[viii] Speaking of course as in Butler’s sense, see: Judith Butler, Gender Trouble (New York: Routledge, 1990).
[ix] Power is, however, complex and the disparities and similarities across identities and their enactedness and reception is more dense a topic than I can elucidate here fully.
[x] This is obviously not to ignore the many male/masculine contributors to such theory, notably (at least for radical feminism) a reasonably well-known figure: Karl Marx.
[xi] Both quotations are taken from the subtitle in: Richards.
[xii] “A trans woman is a person born male and a person who, before transitioning, was treated as male by the world. Which means that they experienced the privileges that the world accords men. This does not dismiss the pain of gender confusion or the difficult complexities of how they felt living in bodies not their own.” - Adichie.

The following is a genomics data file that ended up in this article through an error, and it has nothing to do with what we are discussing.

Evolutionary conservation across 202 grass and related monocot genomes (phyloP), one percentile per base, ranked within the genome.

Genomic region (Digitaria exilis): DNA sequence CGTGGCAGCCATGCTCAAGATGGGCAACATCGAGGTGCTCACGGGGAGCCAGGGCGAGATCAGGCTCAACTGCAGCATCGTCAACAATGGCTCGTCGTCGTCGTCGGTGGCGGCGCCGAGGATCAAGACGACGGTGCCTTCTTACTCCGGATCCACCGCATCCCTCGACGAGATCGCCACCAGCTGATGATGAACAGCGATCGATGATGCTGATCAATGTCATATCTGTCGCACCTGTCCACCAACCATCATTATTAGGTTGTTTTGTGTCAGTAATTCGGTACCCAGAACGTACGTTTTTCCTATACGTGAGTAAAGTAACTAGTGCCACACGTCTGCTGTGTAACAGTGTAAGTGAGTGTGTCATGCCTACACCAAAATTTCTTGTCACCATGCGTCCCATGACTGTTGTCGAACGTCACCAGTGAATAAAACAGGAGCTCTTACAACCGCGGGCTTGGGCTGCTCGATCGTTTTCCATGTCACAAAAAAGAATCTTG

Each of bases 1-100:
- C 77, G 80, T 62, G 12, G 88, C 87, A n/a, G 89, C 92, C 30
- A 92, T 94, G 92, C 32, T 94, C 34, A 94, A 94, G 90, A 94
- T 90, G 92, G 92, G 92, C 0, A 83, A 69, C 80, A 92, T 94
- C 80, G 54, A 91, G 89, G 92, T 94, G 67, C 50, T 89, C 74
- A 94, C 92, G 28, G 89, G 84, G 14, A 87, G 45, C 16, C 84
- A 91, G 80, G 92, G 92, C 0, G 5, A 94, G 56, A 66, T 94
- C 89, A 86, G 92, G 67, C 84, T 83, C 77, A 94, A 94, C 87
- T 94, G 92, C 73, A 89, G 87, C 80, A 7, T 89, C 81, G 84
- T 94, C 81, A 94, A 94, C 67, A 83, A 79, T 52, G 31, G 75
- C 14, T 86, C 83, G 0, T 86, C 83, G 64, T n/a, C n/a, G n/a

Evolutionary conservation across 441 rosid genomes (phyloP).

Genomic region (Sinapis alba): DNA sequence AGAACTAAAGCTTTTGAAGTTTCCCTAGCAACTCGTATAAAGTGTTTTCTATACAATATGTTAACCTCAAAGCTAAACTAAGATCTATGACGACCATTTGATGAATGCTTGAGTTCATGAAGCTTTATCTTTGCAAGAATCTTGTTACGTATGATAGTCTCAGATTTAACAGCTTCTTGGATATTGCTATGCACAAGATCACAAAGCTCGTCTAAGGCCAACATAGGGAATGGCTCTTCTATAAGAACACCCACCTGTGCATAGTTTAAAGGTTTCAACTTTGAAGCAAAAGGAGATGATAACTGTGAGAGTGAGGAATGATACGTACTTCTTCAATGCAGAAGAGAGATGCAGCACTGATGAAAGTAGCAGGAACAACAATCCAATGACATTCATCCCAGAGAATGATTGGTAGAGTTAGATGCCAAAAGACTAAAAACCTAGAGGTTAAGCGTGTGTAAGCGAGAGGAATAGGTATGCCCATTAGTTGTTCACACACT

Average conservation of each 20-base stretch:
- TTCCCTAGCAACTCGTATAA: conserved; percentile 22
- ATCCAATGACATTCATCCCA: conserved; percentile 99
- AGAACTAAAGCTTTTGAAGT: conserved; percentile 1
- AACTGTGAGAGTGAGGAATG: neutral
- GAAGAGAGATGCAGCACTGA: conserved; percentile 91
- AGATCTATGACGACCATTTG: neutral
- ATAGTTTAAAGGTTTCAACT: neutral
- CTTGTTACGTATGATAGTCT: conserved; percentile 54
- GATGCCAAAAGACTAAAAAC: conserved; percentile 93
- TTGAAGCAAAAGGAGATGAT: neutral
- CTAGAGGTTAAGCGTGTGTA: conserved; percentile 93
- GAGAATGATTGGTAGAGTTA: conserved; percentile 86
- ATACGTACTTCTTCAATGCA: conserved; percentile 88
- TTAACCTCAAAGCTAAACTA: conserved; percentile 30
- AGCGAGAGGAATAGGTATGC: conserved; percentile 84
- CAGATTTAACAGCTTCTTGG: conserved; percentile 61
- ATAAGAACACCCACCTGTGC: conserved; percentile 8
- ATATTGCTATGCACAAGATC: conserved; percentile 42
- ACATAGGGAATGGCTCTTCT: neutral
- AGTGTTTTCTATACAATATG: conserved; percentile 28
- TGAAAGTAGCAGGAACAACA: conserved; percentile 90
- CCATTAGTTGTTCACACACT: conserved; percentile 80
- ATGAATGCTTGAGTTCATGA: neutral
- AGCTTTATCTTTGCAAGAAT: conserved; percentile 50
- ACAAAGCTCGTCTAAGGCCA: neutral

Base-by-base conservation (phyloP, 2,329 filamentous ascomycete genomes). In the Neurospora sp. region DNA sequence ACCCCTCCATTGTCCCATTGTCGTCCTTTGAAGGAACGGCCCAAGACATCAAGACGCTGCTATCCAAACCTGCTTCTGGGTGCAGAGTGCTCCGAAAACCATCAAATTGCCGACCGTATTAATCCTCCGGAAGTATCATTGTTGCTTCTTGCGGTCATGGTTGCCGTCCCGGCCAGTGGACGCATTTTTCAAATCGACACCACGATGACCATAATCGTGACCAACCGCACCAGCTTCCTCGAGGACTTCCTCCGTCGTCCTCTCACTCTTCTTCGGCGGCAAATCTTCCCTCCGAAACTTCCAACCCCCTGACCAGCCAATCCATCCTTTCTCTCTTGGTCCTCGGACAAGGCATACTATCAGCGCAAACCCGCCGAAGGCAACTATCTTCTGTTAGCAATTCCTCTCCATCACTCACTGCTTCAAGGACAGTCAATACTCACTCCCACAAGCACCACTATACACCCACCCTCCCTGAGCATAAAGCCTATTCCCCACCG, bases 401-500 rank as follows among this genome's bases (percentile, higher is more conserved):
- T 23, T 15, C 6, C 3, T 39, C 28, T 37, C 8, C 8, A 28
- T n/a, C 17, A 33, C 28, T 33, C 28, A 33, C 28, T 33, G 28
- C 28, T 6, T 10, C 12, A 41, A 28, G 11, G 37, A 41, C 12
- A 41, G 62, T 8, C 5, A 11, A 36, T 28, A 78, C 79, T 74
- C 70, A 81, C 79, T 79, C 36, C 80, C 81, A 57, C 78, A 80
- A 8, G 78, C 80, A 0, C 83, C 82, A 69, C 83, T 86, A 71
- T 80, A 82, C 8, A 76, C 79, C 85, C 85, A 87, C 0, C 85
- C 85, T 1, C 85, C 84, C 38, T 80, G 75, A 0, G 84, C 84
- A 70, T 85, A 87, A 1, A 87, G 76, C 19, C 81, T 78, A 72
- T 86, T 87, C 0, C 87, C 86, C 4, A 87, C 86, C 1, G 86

[xiii] I think in particularly here of Judith Butler’s work on sex and gender within: Butler. particularly the chapter ‘Foucault, Herculine, and the politics of sexual discontinuity.’ and Michel Foucault’s work within: Michel Foucault, The History of Sexuality, trans. by Robert Hurley, 5 vols (New York: Pantheon Books, 1978), i.
[xv] Laverne Cox, ‘Laverne Cox - Twitter’ <https://twitter.com/Lavernecox?ref_src=twsrc%5Egoogle%7Ctwcamp%5Eserp%7Ctwgr%5Eauthor> [accessed 15 March 2017].
[xviii] My thoughts here are informed by Hannah Arendt’s notion of novelty as intrinsic to any true political discourse, see: Hannah Arendt, The Human Condition, 1st edn (Chicago: University of Chicago Press, 1998).